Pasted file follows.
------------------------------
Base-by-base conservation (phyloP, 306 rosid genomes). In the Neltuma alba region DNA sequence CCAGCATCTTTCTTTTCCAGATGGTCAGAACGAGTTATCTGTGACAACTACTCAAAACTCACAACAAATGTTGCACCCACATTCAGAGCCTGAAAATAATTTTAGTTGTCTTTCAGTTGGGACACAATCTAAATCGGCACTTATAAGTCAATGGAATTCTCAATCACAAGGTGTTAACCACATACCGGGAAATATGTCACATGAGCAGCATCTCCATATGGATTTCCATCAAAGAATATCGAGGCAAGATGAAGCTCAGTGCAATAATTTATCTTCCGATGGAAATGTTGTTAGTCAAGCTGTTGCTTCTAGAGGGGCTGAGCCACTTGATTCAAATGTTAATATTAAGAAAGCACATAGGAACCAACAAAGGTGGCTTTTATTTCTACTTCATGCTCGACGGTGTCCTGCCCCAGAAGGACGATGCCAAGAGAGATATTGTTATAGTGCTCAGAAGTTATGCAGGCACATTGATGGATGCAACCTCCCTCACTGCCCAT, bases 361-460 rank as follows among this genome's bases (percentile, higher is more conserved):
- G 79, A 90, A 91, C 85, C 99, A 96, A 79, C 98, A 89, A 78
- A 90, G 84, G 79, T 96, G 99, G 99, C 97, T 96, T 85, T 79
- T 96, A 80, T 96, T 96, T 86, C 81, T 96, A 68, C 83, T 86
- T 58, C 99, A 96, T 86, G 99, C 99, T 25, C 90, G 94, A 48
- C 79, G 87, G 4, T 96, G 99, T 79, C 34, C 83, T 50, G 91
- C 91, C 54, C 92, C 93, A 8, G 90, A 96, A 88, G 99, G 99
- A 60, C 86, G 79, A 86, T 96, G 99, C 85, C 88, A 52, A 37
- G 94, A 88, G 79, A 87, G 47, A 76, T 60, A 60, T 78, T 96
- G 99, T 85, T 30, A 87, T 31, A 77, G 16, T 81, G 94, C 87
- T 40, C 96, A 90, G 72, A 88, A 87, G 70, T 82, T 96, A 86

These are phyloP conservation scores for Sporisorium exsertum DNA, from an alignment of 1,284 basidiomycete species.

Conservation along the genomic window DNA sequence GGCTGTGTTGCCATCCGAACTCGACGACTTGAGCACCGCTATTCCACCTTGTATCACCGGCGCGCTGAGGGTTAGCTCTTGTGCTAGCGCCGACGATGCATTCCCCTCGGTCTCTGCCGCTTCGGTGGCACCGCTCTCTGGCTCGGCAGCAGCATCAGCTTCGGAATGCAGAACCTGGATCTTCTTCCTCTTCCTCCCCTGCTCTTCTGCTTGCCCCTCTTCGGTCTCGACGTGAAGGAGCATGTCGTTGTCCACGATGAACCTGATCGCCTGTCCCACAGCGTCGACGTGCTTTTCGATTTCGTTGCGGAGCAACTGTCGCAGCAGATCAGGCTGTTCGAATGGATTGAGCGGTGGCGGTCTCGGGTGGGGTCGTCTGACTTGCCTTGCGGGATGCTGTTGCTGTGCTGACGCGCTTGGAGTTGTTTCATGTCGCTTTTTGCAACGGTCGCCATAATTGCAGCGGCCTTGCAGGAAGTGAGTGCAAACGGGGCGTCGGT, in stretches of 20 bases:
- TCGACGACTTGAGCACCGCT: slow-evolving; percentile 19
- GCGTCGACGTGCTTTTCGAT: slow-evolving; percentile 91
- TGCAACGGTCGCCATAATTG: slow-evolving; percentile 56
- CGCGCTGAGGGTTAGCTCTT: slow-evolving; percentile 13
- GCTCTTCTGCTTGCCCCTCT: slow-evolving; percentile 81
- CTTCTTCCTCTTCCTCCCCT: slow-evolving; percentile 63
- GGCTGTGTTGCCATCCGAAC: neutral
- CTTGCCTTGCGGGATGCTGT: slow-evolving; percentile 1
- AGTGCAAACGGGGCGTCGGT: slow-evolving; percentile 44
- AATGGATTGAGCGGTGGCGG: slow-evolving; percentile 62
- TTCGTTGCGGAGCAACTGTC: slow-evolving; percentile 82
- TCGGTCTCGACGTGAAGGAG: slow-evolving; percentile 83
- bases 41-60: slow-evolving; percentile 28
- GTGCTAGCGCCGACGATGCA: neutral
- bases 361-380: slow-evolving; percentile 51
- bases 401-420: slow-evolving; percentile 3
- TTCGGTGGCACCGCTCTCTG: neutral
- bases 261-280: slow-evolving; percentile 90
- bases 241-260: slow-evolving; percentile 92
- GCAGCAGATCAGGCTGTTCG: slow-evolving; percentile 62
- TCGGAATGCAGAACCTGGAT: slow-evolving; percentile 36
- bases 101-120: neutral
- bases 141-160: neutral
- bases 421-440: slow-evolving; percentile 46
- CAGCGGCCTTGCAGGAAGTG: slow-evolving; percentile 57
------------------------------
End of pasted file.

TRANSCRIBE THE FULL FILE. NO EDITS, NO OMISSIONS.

Base-by-base conservation (phyloP, 306 rosid genomes). In the Neltuma alba region DNA sequence CCAGCATCTTTCTTTTCCAGATGGTCAGAACGAGTTATCTGTGACAACTACTCAAAACTCACAACAAATGTTGCACCCACATTCAGAGCCTGAAAATAATTTTAGTTGTCTTTCAGTTGGGACACAATCTAAATCGGCACTTATAAGTCAATGGAATTCTCAATCACAAGGTGTTAACCACATACCGGGAAATATGTCACATGAGCAGCATCTCCATATGGATTTCCATCAAAGAATATCGAGGCAAGATGAAGCTCAGTGCAATAATTTATCTTCCGATGGAAATGTTGTTAGTCAAGCTGTTGCTTCTAGAGGGGCTGAGCCACTTGATTCAAATGTTAATATTAAGAAAGCACATAGGAACCAACAAAGGTGGCTTTTATTTCTACTTCATGCTCGACGGTGTCCTGCCCCAGAAGGACGATGCCAAGAGAGATATTGTTATAGTGCTCAGAAGTTATGCAGGCACATTGATGGATGCAACCTCCCTCACTGCCCAT, bases 361-460 rank as follows among this genome's bases (percentile, higher is more conserved):
- G 79, A 90, A 91, C 85, C 99, A 96, A 79, C 98, A 89, A 78
- A 90, G 84, G 79, T 96, G 99, G 99, C 97, T 96, T 85, T 79
- T 96, A 80, T 96, T 96, T 86, C 81, T 96, A 68, C 83, T 86
- T 58, C 99, A 96, T 86, G 99, C 99, T 25, C 90, G 94, A 48
- C 79, G 87, G 4, T 96, G 99, T 79, C 34, C 83, T 50, G 91
- C 91, C 54, C 92, C 93, A 8, G 90, A 96, A 88, G 99, G 99
- A 60, C 86, G 79, A 86, T 96, G 99, C 85, C 88, A 52, A 37
- G 94, A 88, G 79, A 87, G 47, A 76, T 60, A 60, T 78, T 96
- G 99, T 85, T 30, A 87, T 31, A 77, G 16, T 81, G 94, C 87
- T 40, C 96, A 90, G 72, A 88, A 87, G 70, T 82, T 96, A 86

These are phyloP conservation scores for Sporisorium exsertum DNA, from an alignment of 1,284 basidiomycete species.

Conservation along the genomic window DNA sequence GGCTGTGTTGCCATCCGAACTCGACGACTTGAGCACCGCTATTCCACCTTGTATCACCGGCGCGCTGAGGGTTAGCTCTTGTGCTAGCGCCGACGATGCATTCCCCTCGGTCTCTGCCGCTTCGGTGGCACCGCTCTCTGGCTCGGCAGCAGCATCAGCTTCGGAATGCAGAACCTGGATCTTCTTCCTCTTCCTCCCCTGCTCTTCTGCTTGCCCCTCTTCGGTCTCGACGTGAAGGAGCATGTCGTTGTCCACGATGAACCTGATCGCCTGTCCCACAGCGTCGACGTGCTTTTCGATTTCGTTGCGGAGCAACTGTCGCAGCAGATCAGGCTGTTCGAATGGATTGAGCGGTGGCGGTCTCGGGTGGGGTCGTCTGACTTGCCTTGCGGGATGCTGTTGCTGTGCTGACGCGCTTGGAGTTGTTTCATGTCGCTTTTTGCAACGGTCGCCATAATTGCAGCGGCCTTGCAGGAAGTGAGTGCAAACGGGGCGTCGGT, in stretches of 20 bases:
- TCGACGACTTGAGCACCGCT: slow-evolving; percentile 19
- GCGTCGACGTGCTTTTCGAT: slow-evolving; percentile 91
- TGCAACGGTCGCCATAATTG: slow-evolving; percentile 56
- CGCGCTGAGGGTTAGCTCTT: slow-evolving; percentile 13
- GCTCTTCTGCTTGCCCCTCT: slow-evolving; percentile 81
- CTTCTTCCTCTTCCTCCCCT: slow-evolving; percentile 63
- GGCTGTGTTGCCATCCGAAC: neutral
- CTTGCCTTGCGGGATGCTGT: slow-evolving; percentile 1
- AGTGCAAACGGGGCGTCGGT: slow-evolving; percentile 44
- AATGGATTGAGCGGTGGCGG: slow-evolving; percentile 62
- TTCGTTGCGGAGCAACTGTC: slow-evolving; percentile 82
- TCGGTCTCGACGTGAAGGAG: slow-evolving; percentile 83
- bases 41-60: slow-evolving; percentile 28
- GTGCTAGCGCCGACGATGCA: neutral
- bases 361-380: slow-evolving; percentile 51
- bases 401-420: slow-evolving; percentile 3
- TTCGGTGGCACCGCTCTCTG: neutral
- bases 261-280: slow-evolving; percentile 90
- bases 241-260: slow-evolving; percentile 92
- GCAGCAGATCAGGCTGTTCG: slow-evolving; percentile 62
- TCGGAATGCAGAACCTGGAT: slow-evolving; percentile 36
- bases 101-120: neutral
- bases 141-160: neutral
- bases 421-440: slow-evolving; percentile 46
- CAGCGGCCTTGCAGGAAGTG: slow-evolving; percentile 57